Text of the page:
Happy new year!! We are starting year 2 in Guangzhou. My family deserves credit for putting up with many harships and frustrations - even as we enjoy the overall good QOL in Guangzhou.
Trump and North Korea: It’s like watching a train crash in slow motion. From “over here” next to North Korea but in a country with some influence and perhaps some understanding of what is really going on there, I imagine it is easier to see my own country at risk. At the very least, North Korea is an enormous distraction. Diverting the attention of our military and parts of our government. Using much of our geopolitical influence to ask everyone else to try and reign in this tiny country.
The China strategy seems to be to ignore the internal politics of all countries equally. They are interested in trade and an opportunity to export their ability to design and deliver huge infrastructure projects – now that the domestic economy can no longer be poweredthis way. They are willing and able to invest billions in infrastructure projects that enable local economic development which naturally orients toward the country and the people who brought them the railroad, the port, or the refinery.
I am not finished deciding how I feel about this somewhat “amoral” approach to international relations. “The Chinese Way” has brought opportunity to millions of people in places we can’t seem to penetrate. At the same time, they steadfastly refuse to get involved in the judgement of unsavory leaders and regimes. Are we doing so much better? The US tries to pick “winners” and makes a big fuss over “defending liberty” and protecting human rights. Those are worthy causes to be sure, but on balance over the past 20 years, have we succeeded in advancing those causes? Are people in Columbia, Iraq, and Afghanistan better off? What helps more: moral leadership or economic development?
Healthcare: On the domestic, medical front there is another train crash that I am watching in slow motion: the Chinese public health care system. I have outlined some of the struggles in previous posts. None of them are unfamiliar to us in the US. Overtesting, overtreatment, lack of trust, poor health literacy, worship of technology, demoralized doctors and nurses, nearly absent primary care. My challenge is to teach what I can, without getting too preachy and losing my audience. I know some very wise and knowledgeable people who insist that changing the costly behavior of doctors (and it really is mostly in our purvue) is not all about money – but really, let’s call a spade a spade. I am all for professionalism, satisfaction, joy, etc, but how many people reading this would choose to cut their income by 20-30%, while creating difficult conversations with patients who want technology and their problem fixed NOW and watch the guy or girl in the next office suite doing well operating on anything that moves (and has insurance) while the hospital fawns all over them?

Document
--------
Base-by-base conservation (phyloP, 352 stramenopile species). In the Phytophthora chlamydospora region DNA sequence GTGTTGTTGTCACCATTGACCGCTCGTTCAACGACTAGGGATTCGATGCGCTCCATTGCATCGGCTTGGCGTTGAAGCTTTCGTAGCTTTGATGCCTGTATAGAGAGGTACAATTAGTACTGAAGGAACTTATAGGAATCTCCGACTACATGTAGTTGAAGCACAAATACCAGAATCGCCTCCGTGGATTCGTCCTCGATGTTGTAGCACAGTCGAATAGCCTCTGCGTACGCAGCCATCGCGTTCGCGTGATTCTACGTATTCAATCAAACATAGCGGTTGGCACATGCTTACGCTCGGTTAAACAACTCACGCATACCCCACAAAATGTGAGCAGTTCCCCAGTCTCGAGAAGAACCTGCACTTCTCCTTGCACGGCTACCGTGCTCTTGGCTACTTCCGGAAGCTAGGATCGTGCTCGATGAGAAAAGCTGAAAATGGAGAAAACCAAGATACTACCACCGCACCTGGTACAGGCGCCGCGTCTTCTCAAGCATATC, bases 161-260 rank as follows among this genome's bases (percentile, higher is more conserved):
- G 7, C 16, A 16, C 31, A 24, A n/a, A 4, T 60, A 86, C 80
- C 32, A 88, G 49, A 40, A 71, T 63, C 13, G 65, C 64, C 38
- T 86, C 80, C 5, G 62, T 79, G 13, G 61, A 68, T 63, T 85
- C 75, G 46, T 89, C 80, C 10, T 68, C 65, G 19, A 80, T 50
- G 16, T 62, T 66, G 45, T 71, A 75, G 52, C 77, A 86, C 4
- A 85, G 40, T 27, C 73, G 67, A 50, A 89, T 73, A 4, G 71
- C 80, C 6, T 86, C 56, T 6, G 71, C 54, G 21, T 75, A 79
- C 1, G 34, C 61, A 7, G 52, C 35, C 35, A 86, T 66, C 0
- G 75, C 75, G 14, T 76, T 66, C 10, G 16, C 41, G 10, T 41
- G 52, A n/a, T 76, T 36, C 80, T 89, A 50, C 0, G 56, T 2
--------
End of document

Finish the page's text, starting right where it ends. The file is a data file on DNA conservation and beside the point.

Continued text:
Doctors are highly trained professionals who go to school and train for a decade or more after college, work long hours and sometimes (or always, if you work, for example, in the ED, OR, oncology ward, Labor and Delivery) cope with very upset people in very stressful situations. They expect to earn enough to keep their families solidly in the upper middle class. That doesn’t mean exactly the same thing to everyone, but I think most feel they should be able to live in a comfortable community with access to good schools when their kids are young, be able to afford to send their kids to college, and retire at a reasonable age. They expect comparable earnings to lawyers who also work hard and have challenging work interactions at times. In the news we see the highly successful folks who work in finance and who grow businesses from scratch to billion dollar exits. We think everyone with an MBA makes that kind of money.
Another part of the puzzle is the payment system. Basically, in the US, CMS and the AMA’s RUC sets payments for 95% of the services for 95% of patients. Yet, we continue to insist that medicine is a “free market”. Huh? What kind of free market has fixed payments?
If a doctor feels entitled to something between 200-300k/year (pre-tax) then they will figure out how many procedures and office visits it takes to get them near their goal. Note that this is not hugely different between those in true private practice and those who are “employed” by larger organizations. Most of these “employed” docs have a “salary” that is fairly tightly tied to productivity. This reality is easy to spot. Studies show that the number of procedures done in a community is largely dependent on the number of doctors who provide that procedure. If you reduce the reimbursement for a service, doctors respond by doing more of them and spending less time on each one.
Anyway, this same incentive system and expectation system is driving the same trend to joyless, thoughtless, expensive, overtesting and overtreatment here in China. But I believe we need to acknowledge that we can’t fix the process of medical services and then expect doctors and hospitals to behave as if prices are a function of equilibrium in a free market.
Enough pontificating for now. Stay safe everyone.